“I love puzzles, and research is a giant puzzle,” said Robert Oda.
When he was a third grader attending Mililani Mauka Elementary, Robert Oda could never have guessed he would someday be awarded a scholarship linked to royalty.
Oda, who later graduated from Punahou School and McGill University in Montreal, Canada, is a graduate student now at the University of Hawai’i at Mānoa (UHM). He recently was awarded the Crown Prince Akihito Scholarship, for his promising research in the medical application of a type of laser technology called Raman spectroscopy.
The Crown Prince Akihito Scholarship was established in 1959 to commemorate the wedding of then Crown Prince Akihito and Crown Princess Michiko. When Akihito ascended to the throne in 1989 to become emperor, the name was retained, according to his wishes. Very few scholarships hold the imperial name. Today the scholarship is run by the Crown Prince Akihito Scholarship Foundation (CPASF) to promote better understanding between Japan and Hawaiʻi. It is awarded to one graduate student from Hawaiʻi and one graduate student from Japan each year.
Oda, a native of Mililani, lives in Mānoa now. He is doing his graduate work in Molecular Biosciences and Bioengineering. Oda is using a laser microscope developed by Dr. Anupam Misra of the Hawaiʻi Institute of Geophysics and Planetology. At the John A. Burns School of Medicine, Oda’s research is supervised by Bruce Shiramizu, MD, of the Hawaiʻi Center for AIDS and the Department of Tropical Medicine, Medical Microbiology and Pharmacology.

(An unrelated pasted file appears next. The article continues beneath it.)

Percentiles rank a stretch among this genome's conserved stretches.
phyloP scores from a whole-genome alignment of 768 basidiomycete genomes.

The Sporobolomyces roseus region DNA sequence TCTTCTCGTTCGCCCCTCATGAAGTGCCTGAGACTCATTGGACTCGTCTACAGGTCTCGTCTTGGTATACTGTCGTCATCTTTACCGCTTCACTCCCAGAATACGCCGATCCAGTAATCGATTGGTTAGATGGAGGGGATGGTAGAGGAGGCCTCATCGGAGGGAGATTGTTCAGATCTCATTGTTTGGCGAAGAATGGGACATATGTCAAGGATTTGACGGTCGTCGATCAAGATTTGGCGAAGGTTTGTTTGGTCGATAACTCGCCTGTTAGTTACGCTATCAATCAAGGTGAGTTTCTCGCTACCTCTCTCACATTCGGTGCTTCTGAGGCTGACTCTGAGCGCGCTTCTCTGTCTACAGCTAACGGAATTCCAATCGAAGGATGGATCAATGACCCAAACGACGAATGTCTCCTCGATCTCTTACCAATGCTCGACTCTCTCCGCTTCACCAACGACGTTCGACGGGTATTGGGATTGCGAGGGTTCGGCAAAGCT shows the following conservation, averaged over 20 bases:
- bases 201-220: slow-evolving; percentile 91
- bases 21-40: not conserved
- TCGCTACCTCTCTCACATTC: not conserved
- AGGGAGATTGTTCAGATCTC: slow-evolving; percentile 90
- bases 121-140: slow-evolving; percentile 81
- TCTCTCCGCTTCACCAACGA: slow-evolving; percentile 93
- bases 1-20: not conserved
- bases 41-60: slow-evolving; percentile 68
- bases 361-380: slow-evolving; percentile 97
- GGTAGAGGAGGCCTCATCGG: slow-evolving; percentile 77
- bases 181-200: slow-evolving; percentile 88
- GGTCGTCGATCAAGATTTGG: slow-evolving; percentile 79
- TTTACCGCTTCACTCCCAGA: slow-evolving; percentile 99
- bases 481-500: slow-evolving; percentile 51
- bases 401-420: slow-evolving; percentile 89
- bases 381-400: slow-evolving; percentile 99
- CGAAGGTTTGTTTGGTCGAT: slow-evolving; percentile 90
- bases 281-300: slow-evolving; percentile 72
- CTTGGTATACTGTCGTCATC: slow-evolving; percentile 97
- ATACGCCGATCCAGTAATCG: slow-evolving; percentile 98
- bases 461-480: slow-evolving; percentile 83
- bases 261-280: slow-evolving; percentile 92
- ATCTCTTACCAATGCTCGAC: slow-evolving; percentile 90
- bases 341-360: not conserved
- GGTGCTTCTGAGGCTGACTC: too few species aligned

“My research interest is in using Raman spectroscopy to potentially identify markers of cancer in cells and tissue based on their molecular ‘fingerprint’,” said Oda. “If successful, the research provides a potential avenue to diagnose and identify cancers in patients earlier and could be adapted for use inside a surgery room,” he said.
The Akihito scholarship will allow Oda to work with Professor Yasuyuki Ozeki at the University of Tokyo. Oda expects he might undertake that work this coming August.
Oda, who hopes to become a professor in his field, says he loves to teach. He loves to make sense of complicated problems, too.
“I love puzzles, and research is a giant puzzle,” said Oda. “There are a million questions to answer, but I get excited knowing that I can potentially answer one of them.”
Story by: Tina Shelton, JABSOM